How can we tell that the moment was genuine? The surest sign is that we were suddenly made witnesses and therefore accomplices. At least for that moment we could not call on the thousand dodges at our disposal to dismiss the girl. We could not hem and haw or look for the anchorperson to appease the suffering by a happy final story. We could not, try as we might, change the channel or go into another shop. Her words were simply a revelation. For a moment we looked behind the false world we live in and saw the real world, and furthermore knew how inadequate we are to the world of real feelings. We hide from them and do not seek them out. Our only hope for redemption is to cling to what revelation this girl has given us. Through her we have a chance to look on the face of the world. What tortured paths in the all too stifled life of the imagination did that girl have to travel in order to come to the light of day? To truly touch the world is a risky and dangerous thing. To look upon the face of the world is as forbidden today as it was 2,000 years ago to speak the name Yahweh or look upon His countenance. If we look we may turn to stone, but more certainly we will turn to stone if we dare not look, if we cast ourselves aside like so many stones. From time to time we are given the finer stuff of the world. Epicurus claimed that the Gods were made of a finer stuff which was not visible to the human eye but only visible in dreams and trances. And so for a moment we were in a trance, not a trance that took us away from reality but one that took us deeper to truth itself, deeper to the truth of violence and the truth of our complicity and the truth of our inextricable kinship with a fifteen-year-old girl.

There is the possibility that the girl's acting was all a conjurer's trick or that we merely longed for some shameful stimulation. Although there is probably no way of knowing if she tricked us or if we tricked ourselves, I do not think we should despair, for hope compels us to trust another human being, hope alone which even allows us to acknowledge that another human being exists. To the extent that we long for certainty and proof always, we long for death. For it is only in the realm of death that reason and certainty rule. We can, I suppose, become like Narcissus and love only ourselves, but sooner or later such love will deceive us and we will drown in our own solipsism. No, we must take feelings where we find them, knowing that we will meet many temptations in the desert.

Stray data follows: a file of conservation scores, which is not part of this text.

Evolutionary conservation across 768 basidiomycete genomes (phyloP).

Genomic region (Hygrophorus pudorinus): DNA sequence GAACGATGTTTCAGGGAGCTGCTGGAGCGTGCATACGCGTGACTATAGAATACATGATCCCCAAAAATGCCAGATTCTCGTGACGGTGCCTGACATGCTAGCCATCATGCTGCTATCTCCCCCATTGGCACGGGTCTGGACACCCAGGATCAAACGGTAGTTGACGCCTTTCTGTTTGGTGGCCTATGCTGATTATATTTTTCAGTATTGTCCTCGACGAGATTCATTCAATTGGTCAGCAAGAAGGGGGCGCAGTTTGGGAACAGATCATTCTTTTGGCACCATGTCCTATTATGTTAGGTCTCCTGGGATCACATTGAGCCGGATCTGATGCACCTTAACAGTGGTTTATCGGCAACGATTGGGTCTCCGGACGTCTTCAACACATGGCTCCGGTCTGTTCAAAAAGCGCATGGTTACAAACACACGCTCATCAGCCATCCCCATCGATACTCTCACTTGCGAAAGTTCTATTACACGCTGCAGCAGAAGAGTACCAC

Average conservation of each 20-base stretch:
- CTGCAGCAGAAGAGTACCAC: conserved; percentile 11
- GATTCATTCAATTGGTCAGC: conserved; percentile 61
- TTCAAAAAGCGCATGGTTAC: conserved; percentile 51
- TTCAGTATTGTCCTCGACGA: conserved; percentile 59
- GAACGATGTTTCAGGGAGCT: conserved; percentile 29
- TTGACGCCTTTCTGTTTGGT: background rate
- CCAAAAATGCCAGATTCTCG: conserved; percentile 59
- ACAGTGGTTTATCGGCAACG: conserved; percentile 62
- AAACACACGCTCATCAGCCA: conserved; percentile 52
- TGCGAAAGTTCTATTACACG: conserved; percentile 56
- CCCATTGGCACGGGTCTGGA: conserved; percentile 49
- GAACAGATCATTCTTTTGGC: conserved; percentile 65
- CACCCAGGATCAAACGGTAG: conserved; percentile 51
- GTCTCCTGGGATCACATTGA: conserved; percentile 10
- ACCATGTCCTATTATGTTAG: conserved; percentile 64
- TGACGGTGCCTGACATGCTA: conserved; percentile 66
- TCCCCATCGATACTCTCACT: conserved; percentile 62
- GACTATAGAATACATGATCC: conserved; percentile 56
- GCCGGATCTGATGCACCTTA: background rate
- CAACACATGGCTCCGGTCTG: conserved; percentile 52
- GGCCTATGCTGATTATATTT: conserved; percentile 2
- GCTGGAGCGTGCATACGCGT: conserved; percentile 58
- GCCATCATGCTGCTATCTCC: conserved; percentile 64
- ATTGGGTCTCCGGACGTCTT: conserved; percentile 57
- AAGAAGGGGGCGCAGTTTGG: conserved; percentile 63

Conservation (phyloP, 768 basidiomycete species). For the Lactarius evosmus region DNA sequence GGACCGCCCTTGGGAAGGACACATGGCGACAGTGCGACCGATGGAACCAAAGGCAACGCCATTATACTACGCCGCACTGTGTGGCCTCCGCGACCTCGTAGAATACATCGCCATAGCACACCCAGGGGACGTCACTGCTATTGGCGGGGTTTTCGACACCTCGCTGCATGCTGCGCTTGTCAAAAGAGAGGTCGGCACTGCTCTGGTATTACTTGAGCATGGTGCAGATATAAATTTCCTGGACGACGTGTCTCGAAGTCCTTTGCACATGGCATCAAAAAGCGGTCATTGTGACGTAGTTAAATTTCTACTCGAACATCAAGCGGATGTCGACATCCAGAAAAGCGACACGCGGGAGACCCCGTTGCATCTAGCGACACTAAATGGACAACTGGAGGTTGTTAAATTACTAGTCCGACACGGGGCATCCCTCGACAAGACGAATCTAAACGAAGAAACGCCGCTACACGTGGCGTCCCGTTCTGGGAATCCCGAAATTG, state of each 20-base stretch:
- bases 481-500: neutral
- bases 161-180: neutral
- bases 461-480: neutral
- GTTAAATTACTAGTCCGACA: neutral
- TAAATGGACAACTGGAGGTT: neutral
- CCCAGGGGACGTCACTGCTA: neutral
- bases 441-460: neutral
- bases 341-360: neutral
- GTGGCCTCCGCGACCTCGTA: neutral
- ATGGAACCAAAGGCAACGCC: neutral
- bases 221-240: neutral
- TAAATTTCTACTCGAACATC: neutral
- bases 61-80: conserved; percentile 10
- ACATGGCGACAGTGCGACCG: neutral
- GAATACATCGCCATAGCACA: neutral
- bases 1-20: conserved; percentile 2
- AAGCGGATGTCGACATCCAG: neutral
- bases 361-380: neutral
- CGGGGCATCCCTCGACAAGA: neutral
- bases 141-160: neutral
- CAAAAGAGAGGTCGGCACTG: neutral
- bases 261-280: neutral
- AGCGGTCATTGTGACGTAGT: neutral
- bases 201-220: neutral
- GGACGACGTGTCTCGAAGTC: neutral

In the play that was acted out in that hard, sour school room, there was a scene where the father threw his daughter into the bath tub, ripped off her shirt, and proceeded to scour her back with shards of glass from a broken television. His attempt, no doubt, to excise her rebellion and then sculpt her into an image of the television world, a world from which he knew he would be forever exiled.

There are then for us dreams which scourge us and make us bleed--all too often dreams we dream because we fear our imagination, fear the bread of life is not living after all, and hence we pay homage to a world which is false and inanimate, a world of commercial duty and practical habit. But from time to time the half-extinguished life of the imagination flares up and our shameful civic and commercial intercourse gives way to living dreams that have the power to heal us and make us whole.

[The Montana Professor 1.2, Spring 1991 <http://mtprof.msun.edu>]